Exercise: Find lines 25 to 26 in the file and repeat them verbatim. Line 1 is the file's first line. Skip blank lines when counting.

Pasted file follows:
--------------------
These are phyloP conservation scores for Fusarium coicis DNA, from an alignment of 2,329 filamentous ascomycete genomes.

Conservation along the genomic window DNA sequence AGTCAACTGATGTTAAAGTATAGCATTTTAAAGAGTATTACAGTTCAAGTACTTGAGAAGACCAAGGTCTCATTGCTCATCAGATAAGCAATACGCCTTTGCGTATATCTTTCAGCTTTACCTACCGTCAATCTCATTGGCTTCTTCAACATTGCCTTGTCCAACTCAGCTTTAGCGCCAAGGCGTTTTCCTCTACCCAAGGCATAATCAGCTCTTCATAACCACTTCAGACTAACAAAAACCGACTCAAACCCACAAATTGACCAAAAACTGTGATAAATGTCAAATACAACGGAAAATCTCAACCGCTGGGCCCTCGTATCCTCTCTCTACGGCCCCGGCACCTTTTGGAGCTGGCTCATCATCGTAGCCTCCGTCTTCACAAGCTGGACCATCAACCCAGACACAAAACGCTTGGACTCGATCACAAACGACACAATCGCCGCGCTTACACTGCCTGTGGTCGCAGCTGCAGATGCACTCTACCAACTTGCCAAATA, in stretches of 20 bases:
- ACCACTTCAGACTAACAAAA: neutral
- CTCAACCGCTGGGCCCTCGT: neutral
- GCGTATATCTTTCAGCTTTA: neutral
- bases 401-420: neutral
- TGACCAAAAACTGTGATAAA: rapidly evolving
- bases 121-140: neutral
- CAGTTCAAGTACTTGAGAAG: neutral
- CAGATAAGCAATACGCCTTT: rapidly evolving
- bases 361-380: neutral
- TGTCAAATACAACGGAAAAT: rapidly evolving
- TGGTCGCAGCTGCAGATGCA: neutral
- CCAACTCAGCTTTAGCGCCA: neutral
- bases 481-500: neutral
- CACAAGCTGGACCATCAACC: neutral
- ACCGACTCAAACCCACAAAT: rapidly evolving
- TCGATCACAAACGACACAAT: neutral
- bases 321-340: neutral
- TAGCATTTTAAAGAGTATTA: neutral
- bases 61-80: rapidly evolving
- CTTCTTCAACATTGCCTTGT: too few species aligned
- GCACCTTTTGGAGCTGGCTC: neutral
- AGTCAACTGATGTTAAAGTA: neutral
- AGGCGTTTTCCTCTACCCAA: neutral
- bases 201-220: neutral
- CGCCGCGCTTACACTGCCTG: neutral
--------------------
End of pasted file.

- AGGCGTTTTCCTCTACCCAA: neutral
- bases 201-220: neutral